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  • AUSTRALIA

    Take care not to co-opt soldiers' and civilians' deaths

    • Andrew Hamilton
    • 21 April 2017
    4 Comments

    At Anzac Day it is common to set the deaths of soldiers into the context of a larger cause; as shaping a template of national identity. This year we celebrate it in a sea of citizen deaths from terrorism and military actions. Such killings are also often set within a broader context such as democracy, national security, or the Western way of life. Deeper reflection suggests that to attribute meaning and value to people through their relationship to a cause does not enhance but diminishes their humanity.

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  • AUSTRALIA

    Valuing the lives of people with disability

    • Joan Hume
    • 08 September 2016
    15 Comments

    On 26 July this year of 19 severely disabled residents were massacred as they slept in their beds at a residential care facility in Sagamihara, Japan. A further 26 were wounded. The perpetrator, Satoshi Uematsu, a former employee sacked for his disturbing views about the residents, later boasted of his 'achievements': 'It is better that disabled people disappear.' Isn't there an ever present probability that without an inclusive and accepting community, without believing in our possibilities rather than seeing only our limitations, we will spawn the likes of another Satoshi Uematsu here?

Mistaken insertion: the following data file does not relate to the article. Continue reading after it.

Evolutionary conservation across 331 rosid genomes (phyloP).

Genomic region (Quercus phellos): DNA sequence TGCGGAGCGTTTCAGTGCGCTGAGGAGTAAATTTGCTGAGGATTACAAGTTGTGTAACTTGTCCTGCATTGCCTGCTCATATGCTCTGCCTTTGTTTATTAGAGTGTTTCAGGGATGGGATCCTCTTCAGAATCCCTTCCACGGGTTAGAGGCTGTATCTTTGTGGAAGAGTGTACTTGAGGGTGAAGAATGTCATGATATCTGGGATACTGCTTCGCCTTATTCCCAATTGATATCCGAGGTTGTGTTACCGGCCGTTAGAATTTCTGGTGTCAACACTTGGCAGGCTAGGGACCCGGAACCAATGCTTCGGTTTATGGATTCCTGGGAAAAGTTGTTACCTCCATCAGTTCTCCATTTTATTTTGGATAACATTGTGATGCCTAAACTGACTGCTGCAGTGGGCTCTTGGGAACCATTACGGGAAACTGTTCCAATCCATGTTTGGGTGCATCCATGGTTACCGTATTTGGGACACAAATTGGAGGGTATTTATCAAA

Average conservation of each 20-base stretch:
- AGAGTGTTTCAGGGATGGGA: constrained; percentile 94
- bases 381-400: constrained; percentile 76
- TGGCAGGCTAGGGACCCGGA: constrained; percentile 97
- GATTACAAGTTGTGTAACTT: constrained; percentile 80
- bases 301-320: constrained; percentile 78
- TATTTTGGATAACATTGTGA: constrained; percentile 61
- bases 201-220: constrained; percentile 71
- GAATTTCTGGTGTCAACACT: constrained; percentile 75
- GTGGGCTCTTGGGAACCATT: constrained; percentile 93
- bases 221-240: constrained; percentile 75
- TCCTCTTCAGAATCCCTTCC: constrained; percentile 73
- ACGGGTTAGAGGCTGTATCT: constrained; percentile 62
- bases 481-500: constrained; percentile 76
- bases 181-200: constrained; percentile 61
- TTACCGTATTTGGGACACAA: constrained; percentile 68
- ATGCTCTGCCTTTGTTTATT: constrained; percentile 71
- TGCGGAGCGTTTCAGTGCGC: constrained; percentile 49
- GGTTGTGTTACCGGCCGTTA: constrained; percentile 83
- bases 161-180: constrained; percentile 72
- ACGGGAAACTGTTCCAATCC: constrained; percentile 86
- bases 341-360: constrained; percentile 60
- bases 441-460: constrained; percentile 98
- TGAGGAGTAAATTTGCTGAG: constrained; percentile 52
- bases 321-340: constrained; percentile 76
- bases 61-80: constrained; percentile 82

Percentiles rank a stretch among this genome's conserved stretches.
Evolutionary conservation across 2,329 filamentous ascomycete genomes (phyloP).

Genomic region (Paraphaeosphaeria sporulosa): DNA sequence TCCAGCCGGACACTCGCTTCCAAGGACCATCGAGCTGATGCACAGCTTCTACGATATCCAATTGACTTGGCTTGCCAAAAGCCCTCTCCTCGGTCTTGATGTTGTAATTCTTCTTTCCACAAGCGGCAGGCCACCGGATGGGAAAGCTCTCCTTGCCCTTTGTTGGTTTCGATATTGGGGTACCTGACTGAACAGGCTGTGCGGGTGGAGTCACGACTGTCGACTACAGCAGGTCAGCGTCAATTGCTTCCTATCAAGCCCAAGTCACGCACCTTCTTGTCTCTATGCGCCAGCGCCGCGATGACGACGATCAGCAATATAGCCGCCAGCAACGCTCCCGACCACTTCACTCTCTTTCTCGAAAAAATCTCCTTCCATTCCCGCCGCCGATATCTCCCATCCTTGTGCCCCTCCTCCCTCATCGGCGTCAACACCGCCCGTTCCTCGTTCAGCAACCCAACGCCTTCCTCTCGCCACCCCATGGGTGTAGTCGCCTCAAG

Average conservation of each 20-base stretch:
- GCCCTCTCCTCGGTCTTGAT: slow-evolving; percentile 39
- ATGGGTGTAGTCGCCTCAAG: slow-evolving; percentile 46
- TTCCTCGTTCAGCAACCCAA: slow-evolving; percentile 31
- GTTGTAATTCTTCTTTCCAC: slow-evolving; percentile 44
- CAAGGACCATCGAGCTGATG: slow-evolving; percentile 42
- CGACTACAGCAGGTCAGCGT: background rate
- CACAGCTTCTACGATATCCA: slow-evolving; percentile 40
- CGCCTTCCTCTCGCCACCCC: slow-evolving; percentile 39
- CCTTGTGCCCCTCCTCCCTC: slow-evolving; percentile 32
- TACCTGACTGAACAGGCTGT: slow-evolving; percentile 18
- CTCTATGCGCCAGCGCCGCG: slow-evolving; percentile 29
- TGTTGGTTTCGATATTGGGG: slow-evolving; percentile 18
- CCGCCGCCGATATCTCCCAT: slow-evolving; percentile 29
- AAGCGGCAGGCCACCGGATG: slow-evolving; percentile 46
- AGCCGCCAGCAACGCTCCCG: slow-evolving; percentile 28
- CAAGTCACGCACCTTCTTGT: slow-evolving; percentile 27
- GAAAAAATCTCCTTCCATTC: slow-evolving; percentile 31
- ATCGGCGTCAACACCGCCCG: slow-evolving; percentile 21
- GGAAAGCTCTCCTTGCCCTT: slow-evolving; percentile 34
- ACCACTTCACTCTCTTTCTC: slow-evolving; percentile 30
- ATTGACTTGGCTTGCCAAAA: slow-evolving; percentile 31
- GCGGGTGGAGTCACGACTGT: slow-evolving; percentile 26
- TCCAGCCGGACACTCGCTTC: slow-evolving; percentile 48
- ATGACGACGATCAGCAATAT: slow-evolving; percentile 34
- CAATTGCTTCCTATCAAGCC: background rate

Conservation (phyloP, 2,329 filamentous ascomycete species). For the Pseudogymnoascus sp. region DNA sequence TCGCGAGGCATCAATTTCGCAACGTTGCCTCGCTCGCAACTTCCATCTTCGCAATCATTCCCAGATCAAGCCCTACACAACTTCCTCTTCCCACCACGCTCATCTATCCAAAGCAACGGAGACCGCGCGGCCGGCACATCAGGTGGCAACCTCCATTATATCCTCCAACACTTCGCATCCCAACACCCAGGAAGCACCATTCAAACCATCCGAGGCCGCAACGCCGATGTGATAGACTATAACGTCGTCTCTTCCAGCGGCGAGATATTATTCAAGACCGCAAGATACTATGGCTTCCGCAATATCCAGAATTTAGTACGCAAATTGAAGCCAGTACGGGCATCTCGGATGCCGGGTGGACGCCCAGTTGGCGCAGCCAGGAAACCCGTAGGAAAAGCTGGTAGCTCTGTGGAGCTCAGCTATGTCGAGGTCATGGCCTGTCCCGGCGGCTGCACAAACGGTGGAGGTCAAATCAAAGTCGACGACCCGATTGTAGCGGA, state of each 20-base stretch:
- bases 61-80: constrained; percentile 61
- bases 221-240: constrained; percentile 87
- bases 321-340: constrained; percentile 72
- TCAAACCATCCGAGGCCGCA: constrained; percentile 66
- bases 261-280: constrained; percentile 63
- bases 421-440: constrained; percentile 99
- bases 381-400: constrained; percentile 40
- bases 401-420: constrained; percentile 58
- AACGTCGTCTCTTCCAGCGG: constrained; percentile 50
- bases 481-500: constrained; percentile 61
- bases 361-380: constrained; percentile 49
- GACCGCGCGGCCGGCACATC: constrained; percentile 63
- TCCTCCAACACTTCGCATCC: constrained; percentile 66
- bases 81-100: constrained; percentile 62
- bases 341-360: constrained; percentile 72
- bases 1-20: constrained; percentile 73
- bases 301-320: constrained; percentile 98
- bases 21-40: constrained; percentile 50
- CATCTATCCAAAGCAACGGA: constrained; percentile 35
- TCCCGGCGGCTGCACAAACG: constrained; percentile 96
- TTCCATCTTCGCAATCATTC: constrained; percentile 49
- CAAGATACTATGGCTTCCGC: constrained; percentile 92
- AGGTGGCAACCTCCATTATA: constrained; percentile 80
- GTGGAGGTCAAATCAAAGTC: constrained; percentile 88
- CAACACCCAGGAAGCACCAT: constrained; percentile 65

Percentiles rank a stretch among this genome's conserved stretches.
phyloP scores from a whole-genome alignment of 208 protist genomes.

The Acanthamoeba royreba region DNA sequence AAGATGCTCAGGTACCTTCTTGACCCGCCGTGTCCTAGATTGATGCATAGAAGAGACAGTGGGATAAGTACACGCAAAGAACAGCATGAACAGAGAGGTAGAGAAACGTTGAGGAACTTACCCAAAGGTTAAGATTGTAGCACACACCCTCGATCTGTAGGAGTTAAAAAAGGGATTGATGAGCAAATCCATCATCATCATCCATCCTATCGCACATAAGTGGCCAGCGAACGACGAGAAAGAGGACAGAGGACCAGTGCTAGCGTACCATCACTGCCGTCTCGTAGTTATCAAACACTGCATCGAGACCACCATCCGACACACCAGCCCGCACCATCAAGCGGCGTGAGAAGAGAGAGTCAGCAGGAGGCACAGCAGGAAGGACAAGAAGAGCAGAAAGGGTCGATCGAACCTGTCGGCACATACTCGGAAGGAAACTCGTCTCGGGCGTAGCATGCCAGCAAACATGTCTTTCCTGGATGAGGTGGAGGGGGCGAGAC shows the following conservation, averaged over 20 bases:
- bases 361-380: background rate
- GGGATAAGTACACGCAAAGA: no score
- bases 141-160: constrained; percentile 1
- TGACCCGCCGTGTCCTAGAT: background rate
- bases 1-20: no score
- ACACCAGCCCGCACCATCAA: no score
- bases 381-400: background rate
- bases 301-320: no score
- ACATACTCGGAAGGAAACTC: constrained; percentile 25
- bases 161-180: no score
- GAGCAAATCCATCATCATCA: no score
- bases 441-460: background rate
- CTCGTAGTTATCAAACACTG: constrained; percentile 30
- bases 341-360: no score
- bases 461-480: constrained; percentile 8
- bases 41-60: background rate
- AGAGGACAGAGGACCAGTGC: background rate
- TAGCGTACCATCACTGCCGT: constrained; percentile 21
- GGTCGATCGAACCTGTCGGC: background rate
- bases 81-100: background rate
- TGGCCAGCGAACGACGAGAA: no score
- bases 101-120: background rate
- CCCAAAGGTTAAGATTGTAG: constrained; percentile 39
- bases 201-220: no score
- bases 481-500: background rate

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  • INTERNATIONAL

    The cost so far of Filipinos' gamble on thug rule

    • Fatima Measham
    • 18 August 2016
    13 Comments

    I fret more than ever for friends and family in the Philippines. If life is so expendable, who can be safe? What if my brother-in-law is mistakenly identified as a drug 'pusher'? What if my dad goes to a cockfight and armed vigilantes do a drive-by? It is disheartening that many Filipinos seem to approve of Duterte's methods. This is the purge many had wanted. They see the current campaign as a necessary, painful transition to better things. They are wrong. Nothing personal, just history.

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  • RELIGION

    Anzac Day and just war scepticism go together

    • Andrew Hamilton
    • 25 April 2016
    26 Comments

    The classical arguments originated at a time when casualties were suffered mostly by soldiers. In modern warfare, civilians overwhelmingly suffer. Just war theory is used as spin to give specious justification to military campaigns in whose devising ethical considerations played no part. Wars that governments wage are just; those waged by their enemies are unjust. By joining in such debate churches are co-opted into playing an intellectual game designed to make legitimate killing and destruction.

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  • AUSTRALIA

    Naming and renaming uni's racist monuments

    • Jeff Sparrow
    • 02 December 2015
    7 Comments

    For many years, historian Gary Foley has drawn attention to the racist past inscribed throughout the infrastructure of Melbourne University. Now, some staff and students are campaigning to rename facilities linked to particularly egregious individuals, such as the Richard Berry building, named after a leading eugenicist who stole the corpses of Indigenous people for research designed to prove the racial superiority of whites. While some accuse the campaigners of politically correct censorship, in fact the past has already been censored, and the campaigners are dragging it back into the light.